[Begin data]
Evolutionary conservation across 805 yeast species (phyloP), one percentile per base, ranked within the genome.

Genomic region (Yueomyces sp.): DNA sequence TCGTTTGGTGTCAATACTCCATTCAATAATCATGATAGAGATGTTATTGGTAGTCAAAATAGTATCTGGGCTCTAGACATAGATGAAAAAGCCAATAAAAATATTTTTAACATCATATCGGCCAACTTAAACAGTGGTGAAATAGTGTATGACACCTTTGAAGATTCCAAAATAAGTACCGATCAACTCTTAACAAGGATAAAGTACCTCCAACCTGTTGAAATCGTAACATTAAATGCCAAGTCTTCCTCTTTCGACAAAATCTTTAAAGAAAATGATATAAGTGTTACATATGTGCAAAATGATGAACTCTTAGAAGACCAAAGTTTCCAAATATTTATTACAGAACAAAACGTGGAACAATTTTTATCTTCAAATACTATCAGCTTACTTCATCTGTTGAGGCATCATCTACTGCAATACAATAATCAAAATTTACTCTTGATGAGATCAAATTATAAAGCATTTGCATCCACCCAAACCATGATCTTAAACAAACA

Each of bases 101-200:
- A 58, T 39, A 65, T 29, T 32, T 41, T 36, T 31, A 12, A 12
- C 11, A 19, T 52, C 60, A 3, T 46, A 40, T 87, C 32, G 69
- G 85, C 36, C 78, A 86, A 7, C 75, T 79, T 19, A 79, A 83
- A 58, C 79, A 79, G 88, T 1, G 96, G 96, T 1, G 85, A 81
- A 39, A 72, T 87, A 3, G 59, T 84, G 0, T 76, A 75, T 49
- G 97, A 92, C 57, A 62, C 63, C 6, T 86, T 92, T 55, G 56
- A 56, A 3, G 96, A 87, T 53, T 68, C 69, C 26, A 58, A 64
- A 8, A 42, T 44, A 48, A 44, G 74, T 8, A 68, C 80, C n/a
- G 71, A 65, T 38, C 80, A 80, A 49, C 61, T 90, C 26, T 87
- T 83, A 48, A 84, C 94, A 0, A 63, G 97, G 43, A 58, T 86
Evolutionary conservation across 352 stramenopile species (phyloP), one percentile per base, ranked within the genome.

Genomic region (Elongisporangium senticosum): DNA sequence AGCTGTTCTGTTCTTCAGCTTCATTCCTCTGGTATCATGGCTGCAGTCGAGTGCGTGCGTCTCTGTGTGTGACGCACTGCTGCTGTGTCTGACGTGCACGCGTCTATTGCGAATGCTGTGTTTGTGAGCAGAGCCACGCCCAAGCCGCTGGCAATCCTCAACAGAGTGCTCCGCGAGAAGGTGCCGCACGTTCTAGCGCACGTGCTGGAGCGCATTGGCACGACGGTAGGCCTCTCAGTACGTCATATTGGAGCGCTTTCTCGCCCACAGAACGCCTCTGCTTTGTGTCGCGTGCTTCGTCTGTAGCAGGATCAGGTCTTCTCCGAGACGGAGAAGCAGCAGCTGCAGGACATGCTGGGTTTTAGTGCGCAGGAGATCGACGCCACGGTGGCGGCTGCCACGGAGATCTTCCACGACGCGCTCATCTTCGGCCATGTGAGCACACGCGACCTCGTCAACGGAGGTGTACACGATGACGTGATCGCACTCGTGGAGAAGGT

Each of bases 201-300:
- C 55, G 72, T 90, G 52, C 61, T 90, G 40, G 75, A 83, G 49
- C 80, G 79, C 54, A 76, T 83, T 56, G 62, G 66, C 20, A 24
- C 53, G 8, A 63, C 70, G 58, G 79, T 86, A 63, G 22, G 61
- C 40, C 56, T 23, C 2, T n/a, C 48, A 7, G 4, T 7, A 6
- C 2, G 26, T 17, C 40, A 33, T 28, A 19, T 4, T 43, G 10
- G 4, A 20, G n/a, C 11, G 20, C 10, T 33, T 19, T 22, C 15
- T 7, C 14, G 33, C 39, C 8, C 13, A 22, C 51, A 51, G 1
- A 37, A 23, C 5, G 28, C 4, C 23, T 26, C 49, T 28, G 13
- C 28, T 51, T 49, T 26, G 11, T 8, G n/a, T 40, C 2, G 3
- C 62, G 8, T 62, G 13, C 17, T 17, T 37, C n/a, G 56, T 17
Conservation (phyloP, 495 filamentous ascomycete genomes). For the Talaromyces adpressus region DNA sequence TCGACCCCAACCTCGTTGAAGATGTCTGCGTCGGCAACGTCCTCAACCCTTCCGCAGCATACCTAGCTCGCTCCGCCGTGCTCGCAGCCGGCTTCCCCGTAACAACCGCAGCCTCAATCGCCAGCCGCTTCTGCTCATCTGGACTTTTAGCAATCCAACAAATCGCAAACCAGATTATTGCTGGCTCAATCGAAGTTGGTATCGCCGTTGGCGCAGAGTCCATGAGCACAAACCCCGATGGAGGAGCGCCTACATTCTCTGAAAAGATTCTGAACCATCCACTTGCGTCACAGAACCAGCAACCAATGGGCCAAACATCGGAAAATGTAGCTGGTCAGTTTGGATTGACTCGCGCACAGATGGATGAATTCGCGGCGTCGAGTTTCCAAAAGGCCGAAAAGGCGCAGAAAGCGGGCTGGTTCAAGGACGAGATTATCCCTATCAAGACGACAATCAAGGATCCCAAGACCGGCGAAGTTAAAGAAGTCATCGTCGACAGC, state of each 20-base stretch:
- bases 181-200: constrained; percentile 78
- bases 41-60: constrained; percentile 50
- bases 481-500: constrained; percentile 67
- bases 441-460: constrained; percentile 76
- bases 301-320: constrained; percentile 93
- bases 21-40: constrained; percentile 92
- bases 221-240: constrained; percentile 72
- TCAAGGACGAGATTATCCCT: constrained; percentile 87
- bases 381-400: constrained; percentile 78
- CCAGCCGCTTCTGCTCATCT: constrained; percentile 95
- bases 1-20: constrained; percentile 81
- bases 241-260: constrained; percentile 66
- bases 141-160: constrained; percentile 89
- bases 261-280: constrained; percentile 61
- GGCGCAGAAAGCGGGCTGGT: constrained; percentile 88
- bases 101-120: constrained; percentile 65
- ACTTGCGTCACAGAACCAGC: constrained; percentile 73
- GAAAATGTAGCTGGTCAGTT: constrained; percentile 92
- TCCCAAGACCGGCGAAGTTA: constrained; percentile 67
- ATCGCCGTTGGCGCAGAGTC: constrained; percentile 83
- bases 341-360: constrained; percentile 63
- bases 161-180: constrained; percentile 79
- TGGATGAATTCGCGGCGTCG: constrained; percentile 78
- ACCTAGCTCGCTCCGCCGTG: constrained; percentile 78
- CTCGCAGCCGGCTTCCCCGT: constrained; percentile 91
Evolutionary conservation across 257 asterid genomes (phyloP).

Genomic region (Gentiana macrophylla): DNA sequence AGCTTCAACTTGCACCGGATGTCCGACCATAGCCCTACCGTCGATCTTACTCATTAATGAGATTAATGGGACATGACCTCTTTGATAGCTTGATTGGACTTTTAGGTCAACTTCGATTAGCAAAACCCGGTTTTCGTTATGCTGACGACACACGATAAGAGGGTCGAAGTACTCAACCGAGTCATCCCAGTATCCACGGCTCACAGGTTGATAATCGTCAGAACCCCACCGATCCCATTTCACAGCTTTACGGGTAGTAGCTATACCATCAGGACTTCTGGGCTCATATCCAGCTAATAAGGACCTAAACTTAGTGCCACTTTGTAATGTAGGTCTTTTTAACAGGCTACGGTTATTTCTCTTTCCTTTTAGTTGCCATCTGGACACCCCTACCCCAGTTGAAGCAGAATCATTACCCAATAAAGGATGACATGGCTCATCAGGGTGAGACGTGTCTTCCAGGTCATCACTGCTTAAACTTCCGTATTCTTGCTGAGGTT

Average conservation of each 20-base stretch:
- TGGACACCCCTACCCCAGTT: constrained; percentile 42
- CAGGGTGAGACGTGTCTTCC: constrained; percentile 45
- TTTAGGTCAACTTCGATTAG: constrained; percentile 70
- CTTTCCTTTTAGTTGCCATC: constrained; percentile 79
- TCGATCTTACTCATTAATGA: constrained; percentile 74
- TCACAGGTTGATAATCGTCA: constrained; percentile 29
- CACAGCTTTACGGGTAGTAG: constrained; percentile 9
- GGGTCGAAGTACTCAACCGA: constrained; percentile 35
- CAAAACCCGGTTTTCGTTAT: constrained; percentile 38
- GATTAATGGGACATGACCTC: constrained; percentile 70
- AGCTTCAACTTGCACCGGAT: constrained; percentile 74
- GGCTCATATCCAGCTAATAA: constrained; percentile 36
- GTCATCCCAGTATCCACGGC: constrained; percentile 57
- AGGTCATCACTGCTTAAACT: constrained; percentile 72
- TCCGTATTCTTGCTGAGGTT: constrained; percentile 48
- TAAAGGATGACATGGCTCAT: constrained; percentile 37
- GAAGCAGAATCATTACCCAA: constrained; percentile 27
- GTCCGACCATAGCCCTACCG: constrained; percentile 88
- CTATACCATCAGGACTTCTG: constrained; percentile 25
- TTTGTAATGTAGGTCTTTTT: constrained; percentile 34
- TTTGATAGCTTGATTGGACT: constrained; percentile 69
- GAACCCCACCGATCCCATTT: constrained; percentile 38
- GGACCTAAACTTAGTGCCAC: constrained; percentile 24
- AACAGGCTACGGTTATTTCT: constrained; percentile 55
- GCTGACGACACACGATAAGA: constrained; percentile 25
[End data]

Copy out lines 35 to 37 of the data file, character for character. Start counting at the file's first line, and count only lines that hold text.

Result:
- TCAAGGACGAGATTATCCCT: constrained; percentile 87
- bases 381-400: constrained; percentile 78
- CCAGCCGCTTCTGCTCATCT: constrained; percentile 95